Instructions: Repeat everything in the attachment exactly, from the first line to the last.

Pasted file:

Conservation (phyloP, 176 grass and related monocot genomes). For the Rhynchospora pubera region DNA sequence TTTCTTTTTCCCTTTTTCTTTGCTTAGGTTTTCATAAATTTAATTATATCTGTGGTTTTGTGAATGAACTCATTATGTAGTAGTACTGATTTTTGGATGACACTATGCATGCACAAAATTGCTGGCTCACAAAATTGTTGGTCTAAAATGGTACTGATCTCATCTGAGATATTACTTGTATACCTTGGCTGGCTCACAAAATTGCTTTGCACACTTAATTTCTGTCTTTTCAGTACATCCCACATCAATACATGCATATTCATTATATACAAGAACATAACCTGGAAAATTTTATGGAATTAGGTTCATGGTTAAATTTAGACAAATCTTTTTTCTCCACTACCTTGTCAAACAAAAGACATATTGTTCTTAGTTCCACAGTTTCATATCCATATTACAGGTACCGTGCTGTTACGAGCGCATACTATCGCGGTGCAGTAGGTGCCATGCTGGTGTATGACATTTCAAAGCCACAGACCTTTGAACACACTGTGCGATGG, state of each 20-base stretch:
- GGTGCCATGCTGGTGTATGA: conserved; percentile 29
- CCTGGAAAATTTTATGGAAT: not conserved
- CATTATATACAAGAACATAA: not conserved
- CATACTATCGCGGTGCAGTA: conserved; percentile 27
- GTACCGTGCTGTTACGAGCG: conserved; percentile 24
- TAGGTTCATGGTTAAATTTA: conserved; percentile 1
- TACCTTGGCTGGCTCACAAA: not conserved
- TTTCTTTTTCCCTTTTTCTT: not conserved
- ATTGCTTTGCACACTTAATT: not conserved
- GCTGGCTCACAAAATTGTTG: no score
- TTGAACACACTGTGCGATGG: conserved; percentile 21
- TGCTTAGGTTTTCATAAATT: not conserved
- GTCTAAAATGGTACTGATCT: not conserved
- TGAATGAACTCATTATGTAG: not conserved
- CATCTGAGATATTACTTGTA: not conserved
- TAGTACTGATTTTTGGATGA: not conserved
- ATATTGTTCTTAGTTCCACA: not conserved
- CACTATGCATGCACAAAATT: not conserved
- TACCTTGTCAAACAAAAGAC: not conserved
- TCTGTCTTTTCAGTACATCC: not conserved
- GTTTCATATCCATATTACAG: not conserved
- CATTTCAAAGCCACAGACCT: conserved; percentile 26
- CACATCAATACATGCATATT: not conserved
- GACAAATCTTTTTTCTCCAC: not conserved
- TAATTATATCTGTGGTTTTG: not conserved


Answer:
Conservation (phyloP, 176 grass and related monocot genomes). For the Rhynchospora pubera region DNA sequence TTTCTTTTTCCCTTTTTCTTTGCTTAGGTTTTCATAAATTTAATTATATCTGTGGTTTTGTGAATGAACTCATTATGTAGTAGTACTGATTTTTGGATGACACTATGCATGCACAAAATTGCTGGCTCACAAAATTGTTGGTCTAAAATGGTACTGATCTCATCTGAGATATTACTTGTATACCTTGGCTGGCTCACAAAATTGCTTTGCACACTTAATTTCTGTCTTTTCAGTACATCCCACATCAATACATGCATATTCATTATATACAAGAACATAACCTGGAAAATTTTATGGAATTAGGTTCATGGTTAAATTTAGACAAATCTTTTTTCTCCACTACCTTGTCAAACAAAAGACATATTGTTCTTAGTTCCACAGTTTCATATCCATATTACAGGTACCGTGCTGTTACGAGCGCATACTATCGCGGTGCAGTAGGTGCCATGCTGGTGTATGACATTTCAAAGCCACAGACCTTTGAACACACTGTGCGATGG, state of each 20-base stretch:
- GGTGCCATGCTGGTGTATGA: conserved; percentile 29
- CCTGGAAAATTTTATGGAAT: not conserved
- CATTATATACAAGAACATAA: not conserved
- CATACTATCGCGGTGCAGTA: conserved; percentile 27
- GTACCGTGCTGTTACGAGCG: conserved; percentile 24
- TAGGTTCATGGTTAAATTTA: conserved; percentile 1
- TACCTTGGCTGGCTCACAAA: not conserved
- TTTCTTTTTCCCTTTTTCTT: not conserved
- ATTGCTTTGCACACTTAATT: not conserved
- GCTGGCTCACAAAATTGTTG: no score
- TTGAACACACTGTGCGATGG: conserved; percentile 21
- TGCTTAGGTTTTCATAAATT: not conserved
- GTCTAAAATGGTACTGATCT: not conserved
- TGAATGAACTCATTATGTAG: not conserved
- CATCTGAGATATTACTTGTA: not conserved
- TAGTACTGATTTTTGGATGA: not conserved
- ATATTGTTCTTAGTTCCACA: not conserved
- CACTATGCATGCACAAAATT: not conserved
- TACCTTGTCAAACAAAAGAC: not conserved
- TCTGTCTTTTCAGTACATCC: not conserved
- GTTTCATATCCATATTACAG: not conserved
- CATTTCAAAGCCACAGACCT: conserved; percentile 26
- CACATCAATACATGCATATT: not conserved
- GACAAATCTTTTTTCTCCAC: not conserved
- TAATTATATCTGTGGTTTTG: not conserved